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Sodium phosphate: a potentially underutilized ergogenic aid

Effect of sodium phosphate supplementation on repeated high-intensity cycling efforts.

Study under review: Effect of sodium phosphate supplementation on repeated high-intensity cycling efforts

Introduction

Phosphate doesn’t get much attention in the nutrition and supplement world, but it performs many important functions during exercise and everyday life. These include acting as an intracellular buffer and enabling the release of oxygen from hemoglobin. It also plays a critical role[1] in energy production as a part of the basic structure of phosphocreatine and adenosine triphosphate (ATP). Phosphocreatine serves as an energy store that is available immediately during exercise, and can release energy without the need for oxygen. ATP contains three phosphate groups and is often referred to as the body’s energy currency.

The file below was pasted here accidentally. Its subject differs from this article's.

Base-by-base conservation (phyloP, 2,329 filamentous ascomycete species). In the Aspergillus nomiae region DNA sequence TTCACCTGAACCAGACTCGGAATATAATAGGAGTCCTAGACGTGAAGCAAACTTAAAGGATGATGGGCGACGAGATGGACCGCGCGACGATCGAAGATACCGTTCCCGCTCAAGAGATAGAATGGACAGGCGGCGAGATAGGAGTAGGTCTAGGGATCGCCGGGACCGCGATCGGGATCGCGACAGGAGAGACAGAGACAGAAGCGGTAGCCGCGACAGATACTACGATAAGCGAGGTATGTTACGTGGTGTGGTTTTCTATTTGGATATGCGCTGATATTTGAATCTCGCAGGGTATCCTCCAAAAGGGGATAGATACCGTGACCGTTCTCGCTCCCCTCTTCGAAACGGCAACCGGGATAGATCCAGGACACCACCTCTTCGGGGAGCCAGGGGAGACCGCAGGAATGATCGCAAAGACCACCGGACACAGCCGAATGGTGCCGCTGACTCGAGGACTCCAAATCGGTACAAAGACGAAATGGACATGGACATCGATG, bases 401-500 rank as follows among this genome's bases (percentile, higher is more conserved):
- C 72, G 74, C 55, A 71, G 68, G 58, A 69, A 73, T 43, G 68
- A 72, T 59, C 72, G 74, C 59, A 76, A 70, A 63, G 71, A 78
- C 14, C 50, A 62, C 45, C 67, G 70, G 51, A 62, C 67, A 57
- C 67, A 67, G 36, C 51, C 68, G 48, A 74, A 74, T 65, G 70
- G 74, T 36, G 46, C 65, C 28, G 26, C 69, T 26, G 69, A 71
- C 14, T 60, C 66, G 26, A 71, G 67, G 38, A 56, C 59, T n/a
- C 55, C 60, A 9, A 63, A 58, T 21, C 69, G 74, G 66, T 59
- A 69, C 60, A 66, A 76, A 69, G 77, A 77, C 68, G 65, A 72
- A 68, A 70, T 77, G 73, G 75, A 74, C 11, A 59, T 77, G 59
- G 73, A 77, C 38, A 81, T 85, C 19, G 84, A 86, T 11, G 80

Sodium phosphate has shown promise as an ergogenic aid for endurance athletes thanks to a growing body of research, though it is relatively unknown whether supplementation improves performance outside of a lab, in the context of the ever-changing demands of athletic competitions. Previous research has found improvements in maximal aerobic capacity[2] (VO2 max) after supplementation, though mixed[3] results[4] have been found for lower intensity endurance performance.

The purpose of the study under review was to investigate the effects of sodium phosphate supplementation in a research setting that's a more realistic reflection of real-life cycling conditions (repeated maximal sprint and short time-trial efforts), after six days of sodium phosphate supplementation, as well as four days after stopping supplementation, to determine any lasting effects.

Who and what was studied?

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What were the findings?

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What does the study really tell us?

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The big picture

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Frequently Asked Questions

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What I should know?

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